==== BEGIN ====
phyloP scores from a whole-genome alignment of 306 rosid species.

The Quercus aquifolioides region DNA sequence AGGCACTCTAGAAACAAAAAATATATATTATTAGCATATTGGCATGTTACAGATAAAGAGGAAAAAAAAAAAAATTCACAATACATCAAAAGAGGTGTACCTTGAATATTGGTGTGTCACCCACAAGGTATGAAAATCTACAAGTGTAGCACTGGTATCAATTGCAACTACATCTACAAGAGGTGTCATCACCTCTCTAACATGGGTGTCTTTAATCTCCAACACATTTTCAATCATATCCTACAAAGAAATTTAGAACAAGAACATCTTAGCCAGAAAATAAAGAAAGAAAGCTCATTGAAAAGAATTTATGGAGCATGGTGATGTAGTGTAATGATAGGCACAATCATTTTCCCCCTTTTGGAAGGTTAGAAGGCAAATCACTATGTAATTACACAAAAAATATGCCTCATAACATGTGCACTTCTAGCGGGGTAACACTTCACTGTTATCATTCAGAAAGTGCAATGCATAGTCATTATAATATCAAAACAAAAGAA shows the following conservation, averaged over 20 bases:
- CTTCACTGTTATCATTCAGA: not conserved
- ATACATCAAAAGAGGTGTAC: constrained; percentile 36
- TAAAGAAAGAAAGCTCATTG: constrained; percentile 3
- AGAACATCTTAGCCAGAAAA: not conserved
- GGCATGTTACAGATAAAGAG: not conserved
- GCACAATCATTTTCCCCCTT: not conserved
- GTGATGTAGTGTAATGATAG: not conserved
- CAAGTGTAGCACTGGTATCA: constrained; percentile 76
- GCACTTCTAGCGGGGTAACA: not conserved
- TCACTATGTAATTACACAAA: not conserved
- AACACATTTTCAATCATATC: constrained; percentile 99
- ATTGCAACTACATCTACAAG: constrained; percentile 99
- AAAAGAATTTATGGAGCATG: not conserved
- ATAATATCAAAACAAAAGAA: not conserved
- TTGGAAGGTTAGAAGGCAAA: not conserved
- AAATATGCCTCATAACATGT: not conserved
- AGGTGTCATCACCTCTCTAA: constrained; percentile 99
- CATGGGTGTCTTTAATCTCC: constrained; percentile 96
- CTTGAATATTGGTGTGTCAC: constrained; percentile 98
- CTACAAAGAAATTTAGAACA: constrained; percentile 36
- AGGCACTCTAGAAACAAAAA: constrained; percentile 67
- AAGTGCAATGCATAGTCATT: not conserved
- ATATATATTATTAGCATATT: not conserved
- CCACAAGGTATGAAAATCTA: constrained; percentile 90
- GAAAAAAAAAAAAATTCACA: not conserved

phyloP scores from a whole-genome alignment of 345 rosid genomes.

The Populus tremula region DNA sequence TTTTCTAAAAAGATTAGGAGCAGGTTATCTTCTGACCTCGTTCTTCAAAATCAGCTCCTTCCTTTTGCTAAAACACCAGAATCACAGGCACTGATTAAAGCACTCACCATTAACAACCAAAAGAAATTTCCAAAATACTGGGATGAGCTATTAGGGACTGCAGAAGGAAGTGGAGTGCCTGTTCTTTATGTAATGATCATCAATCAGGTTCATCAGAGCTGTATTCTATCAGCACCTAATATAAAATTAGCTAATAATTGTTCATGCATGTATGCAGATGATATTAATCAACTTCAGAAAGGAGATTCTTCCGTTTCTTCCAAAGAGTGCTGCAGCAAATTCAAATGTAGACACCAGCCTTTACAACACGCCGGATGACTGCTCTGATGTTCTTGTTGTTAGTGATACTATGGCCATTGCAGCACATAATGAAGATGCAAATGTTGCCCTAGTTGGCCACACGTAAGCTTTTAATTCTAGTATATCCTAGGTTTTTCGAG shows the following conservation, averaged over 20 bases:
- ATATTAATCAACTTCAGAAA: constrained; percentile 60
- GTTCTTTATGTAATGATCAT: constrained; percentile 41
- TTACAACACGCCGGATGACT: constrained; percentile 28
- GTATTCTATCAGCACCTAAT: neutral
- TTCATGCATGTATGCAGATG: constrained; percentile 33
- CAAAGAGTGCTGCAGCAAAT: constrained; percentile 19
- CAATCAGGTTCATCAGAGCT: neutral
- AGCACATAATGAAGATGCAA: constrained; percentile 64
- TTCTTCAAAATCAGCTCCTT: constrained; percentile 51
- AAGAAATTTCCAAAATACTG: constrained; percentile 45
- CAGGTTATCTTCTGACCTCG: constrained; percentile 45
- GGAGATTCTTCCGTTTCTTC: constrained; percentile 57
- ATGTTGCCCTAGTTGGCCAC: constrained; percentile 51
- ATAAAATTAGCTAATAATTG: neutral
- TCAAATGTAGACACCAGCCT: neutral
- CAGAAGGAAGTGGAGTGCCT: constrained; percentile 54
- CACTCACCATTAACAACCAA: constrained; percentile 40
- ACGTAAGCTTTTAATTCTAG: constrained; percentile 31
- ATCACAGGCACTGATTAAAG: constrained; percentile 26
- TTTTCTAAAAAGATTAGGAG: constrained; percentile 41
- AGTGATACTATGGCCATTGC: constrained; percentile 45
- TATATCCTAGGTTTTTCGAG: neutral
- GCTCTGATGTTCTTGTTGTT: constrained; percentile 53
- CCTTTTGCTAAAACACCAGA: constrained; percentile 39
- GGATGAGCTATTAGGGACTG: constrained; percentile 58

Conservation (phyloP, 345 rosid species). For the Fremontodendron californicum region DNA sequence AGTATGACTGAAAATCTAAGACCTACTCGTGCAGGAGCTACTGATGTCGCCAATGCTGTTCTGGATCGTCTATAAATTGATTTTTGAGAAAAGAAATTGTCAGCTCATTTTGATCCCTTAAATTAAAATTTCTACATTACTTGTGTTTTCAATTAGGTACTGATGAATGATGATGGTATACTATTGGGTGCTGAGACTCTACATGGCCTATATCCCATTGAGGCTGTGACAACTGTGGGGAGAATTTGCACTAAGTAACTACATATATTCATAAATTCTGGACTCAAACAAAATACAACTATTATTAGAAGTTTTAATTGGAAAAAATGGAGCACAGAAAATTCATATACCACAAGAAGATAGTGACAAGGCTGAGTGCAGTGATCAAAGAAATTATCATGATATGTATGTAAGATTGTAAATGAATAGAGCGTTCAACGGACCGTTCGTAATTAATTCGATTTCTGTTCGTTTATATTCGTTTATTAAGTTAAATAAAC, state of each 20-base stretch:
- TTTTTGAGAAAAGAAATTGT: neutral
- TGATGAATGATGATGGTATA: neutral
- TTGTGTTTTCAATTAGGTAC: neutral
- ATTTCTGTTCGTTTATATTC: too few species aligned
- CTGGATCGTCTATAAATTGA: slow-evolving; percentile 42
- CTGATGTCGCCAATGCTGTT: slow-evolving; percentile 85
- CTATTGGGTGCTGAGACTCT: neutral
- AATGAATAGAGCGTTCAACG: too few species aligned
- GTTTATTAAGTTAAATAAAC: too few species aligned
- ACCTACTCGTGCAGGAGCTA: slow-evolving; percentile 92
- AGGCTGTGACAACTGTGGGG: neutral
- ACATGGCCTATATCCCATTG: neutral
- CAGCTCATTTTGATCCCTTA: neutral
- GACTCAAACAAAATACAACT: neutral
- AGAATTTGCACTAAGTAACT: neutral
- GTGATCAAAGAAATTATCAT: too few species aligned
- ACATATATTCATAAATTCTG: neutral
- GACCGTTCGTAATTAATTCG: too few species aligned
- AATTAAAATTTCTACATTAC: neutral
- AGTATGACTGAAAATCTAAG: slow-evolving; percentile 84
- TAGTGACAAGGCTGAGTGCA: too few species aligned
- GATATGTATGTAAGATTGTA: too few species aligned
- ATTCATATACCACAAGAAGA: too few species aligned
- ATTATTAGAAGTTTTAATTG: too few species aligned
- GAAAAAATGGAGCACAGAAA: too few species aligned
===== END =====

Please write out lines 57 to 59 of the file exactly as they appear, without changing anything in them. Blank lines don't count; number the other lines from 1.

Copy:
- TGATGAATGATGATGGTATA: neutral
- TTGTGTTTTCAATTAGGTAC: neutral
- ATTTCTGTTCGTTTATATTC: too few species aligned